Company: Sandoz, Novartis generics division
Plants: Broomfield, CO; Wilson, NC; Boucherville, Quebec, Canada
Warning letter: Nov. 18, 2011
Sandoz is the generics division of Novartis, whose OTC division has its own quality problems, but its three-plant warning letter and the fallout from having to stop some production at its plant in Canada, make it a case unto itself.
The Canada plant reduced production and started remediation in February, then a small fire complicated work. The plant makes more than half of the hospital injectable drugs used in Canada, including cancer drugs that are considered essential. The shortages have put members of Parliament up in arms and started efforts to legislate some requirements for drugmakers there. Sandoz Canada's Michel Robidoux had to grace the House of Commons and tried to explain that the company was still meeting most of the demand.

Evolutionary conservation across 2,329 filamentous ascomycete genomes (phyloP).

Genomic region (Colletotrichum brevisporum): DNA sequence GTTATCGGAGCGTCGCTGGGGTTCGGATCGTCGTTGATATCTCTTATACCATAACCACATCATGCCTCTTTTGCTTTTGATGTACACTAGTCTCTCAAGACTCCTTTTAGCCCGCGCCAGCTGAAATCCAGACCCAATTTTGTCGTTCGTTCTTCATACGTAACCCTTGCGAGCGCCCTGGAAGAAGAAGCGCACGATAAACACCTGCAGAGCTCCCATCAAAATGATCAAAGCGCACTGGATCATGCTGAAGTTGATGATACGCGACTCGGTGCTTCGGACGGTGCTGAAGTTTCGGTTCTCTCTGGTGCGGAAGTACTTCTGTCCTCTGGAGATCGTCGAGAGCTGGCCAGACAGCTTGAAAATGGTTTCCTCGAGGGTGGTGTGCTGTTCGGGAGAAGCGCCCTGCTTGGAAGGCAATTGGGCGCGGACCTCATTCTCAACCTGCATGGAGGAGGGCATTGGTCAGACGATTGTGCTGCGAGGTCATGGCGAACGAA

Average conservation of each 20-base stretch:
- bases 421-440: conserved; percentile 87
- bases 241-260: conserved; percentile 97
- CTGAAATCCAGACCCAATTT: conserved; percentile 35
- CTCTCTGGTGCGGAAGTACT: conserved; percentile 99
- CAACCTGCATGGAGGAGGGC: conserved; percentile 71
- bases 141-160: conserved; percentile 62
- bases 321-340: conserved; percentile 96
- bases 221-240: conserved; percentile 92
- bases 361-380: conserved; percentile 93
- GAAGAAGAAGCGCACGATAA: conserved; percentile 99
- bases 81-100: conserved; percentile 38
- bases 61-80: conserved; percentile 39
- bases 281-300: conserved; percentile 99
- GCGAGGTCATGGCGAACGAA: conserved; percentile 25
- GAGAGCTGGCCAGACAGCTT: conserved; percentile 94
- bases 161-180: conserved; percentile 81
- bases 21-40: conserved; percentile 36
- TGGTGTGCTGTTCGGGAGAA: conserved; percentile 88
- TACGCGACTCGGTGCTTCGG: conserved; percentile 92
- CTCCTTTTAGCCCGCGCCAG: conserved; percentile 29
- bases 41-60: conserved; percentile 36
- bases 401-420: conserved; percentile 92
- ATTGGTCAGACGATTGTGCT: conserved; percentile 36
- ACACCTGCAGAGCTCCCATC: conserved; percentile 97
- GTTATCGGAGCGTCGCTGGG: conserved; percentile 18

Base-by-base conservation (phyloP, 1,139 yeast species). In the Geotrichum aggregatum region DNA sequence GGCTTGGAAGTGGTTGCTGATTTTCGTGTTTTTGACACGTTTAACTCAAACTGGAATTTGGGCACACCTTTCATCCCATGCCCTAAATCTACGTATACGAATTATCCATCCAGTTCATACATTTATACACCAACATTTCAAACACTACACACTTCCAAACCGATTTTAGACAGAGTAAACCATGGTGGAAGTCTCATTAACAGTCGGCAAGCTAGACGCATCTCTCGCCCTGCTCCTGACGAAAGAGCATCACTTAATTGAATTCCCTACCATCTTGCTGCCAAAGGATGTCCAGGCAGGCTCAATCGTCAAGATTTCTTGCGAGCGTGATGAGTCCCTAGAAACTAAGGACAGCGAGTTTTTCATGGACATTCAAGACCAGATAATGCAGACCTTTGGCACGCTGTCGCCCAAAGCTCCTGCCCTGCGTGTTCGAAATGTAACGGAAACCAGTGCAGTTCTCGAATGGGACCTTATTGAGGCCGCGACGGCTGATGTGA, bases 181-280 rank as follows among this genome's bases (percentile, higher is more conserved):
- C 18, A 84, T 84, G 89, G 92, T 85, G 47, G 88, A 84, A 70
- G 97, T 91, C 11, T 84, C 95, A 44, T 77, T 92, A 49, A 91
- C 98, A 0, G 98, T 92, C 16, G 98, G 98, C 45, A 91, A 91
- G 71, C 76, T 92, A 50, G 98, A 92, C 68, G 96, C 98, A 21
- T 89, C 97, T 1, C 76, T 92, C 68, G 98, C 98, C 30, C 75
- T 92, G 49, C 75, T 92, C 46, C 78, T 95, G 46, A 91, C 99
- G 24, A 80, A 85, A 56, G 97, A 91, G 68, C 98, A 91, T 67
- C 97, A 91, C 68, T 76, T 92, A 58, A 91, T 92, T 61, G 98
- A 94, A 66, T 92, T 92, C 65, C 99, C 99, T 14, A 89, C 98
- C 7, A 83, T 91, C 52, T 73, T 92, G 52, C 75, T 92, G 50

The warning letter for the plant suggests some deep-rooted issues. The Canada plant reported inconsistent numbers between vials filled and incubated and failed to figure out why a batch of injectables released to the U.S. had crystallization. Broomfield had the same kind of investigation issues, equipment that was not clean, and lacked procedures to guarantee drugs met purity and strength criteria. Ditto on the last one for the North Carolina plant.
Investigators seemed particularly ticked off that some of the violations were repeats noted in earlier inspections. "It is apparent that Novartis International AG (Novartis) is not implementing global and sustainable corrective actions," the FDA noted.